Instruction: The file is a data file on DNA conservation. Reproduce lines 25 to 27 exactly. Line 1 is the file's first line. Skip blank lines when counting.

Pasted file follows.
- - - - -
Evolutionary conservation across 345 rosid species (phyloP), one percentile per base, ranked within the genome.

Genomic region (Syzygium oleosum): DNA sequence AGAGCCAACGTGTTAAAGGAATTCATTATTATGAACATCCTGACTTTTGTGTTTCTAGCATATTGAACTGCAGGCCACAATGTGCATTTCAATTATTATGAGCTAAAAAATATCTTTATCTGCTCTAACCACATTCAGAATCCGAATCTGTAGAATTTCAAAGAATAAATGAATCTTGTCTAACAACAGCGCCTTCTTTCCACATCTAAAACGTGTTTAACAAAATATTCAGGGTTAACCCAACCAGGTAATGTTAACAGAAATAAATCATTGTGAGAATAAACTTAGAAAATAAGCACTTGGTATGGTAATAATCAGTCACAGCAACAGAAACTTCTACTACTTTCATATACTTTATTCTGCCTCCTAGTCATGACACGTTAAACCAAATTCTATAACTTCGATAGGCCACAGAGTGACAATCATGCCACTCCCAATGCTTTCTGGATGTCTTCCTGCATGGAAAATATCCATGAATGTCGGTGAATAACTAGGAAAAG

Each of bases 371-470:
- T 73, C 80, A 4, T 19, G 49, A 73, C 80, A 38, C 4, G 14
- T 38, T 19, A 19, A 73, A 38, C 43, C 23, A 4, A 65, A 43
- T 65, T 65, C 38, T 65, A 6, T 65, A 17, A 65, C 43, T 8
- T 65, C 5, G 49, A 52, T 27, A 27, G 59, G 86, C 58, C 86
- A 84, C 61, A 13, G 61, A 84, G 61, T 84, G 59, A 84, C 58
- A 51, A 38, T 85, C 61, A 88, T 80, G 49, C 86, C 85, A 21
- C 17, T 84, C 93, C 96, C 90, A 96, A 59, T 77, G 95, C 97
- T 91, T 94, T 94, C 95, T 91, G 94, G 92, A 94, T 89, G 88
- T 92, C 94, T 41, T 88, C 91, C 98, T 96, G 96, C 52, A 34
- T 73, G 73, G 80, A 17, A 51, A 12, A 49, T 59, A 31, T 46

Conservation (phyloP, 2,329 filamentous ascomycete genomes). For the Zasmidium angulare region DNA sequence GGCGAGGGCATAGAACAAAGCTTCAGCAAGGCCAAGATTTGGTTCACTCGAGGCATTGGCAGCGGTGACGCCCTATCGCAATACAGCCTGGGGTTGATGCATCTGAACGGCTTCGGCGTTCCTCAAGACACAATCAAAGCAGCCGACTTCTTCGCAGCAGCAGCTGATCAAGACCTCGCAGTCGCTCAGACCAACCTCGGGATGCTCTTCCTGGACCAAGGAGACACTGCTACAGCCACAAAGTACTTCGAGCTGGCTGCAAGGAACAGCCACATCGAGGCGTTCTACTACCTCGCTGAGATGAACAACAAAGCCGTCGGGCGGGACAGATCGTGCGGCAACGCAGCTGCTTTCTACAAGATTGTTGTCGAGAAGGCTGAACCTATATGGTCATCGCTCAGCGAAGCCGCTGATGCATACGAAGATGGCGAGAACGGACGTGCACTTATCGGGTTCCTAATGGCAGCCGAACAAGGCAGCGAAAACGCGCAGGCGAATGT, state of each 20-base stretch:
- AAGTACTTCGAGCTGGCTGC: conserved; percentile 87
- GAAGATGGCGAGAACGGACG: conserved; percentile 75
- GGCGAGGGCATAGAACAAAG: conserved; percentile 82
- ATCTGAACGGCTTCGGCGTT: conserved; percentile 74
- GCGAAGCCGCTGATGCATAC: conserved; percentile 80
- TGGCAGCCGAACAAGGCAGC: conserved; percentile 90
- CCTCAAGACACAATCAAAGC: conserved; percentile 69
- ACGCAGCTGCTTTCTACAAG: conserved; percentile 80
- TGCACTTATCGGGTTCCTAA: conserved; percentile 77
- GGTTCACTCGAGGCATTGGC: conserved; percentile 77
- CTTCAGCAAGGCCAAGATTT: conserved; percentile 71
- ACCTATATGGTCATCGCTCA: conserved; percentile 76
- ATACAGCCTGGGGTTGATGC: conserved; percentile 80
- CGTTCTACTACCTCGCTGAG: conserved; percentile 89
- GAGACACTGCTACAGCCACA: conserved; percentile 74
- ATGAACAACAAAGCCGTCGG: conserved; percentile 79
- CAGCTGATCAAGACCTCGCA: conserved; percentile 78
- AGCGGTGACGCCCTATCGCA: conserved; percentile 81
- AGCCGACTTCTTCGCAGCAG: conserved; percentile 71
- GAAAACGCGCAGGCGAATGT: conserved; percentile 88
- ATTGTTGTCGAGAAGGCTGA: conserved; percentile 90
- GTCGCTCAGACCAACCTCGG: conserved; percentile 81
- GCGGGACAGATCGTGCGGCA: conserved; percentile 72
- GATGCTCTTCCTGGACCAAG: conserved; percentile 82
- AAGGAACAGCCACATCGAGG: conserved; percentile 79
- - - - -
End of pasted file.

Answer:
- CTTCAGCAAGGCCAAGATTT: conserved; percentile 71
- ACCTATATGGTCATCGCTCA: conserved; percentile 76
- ATACAGCCTGGGGTTGATGC: conserved; percentile 80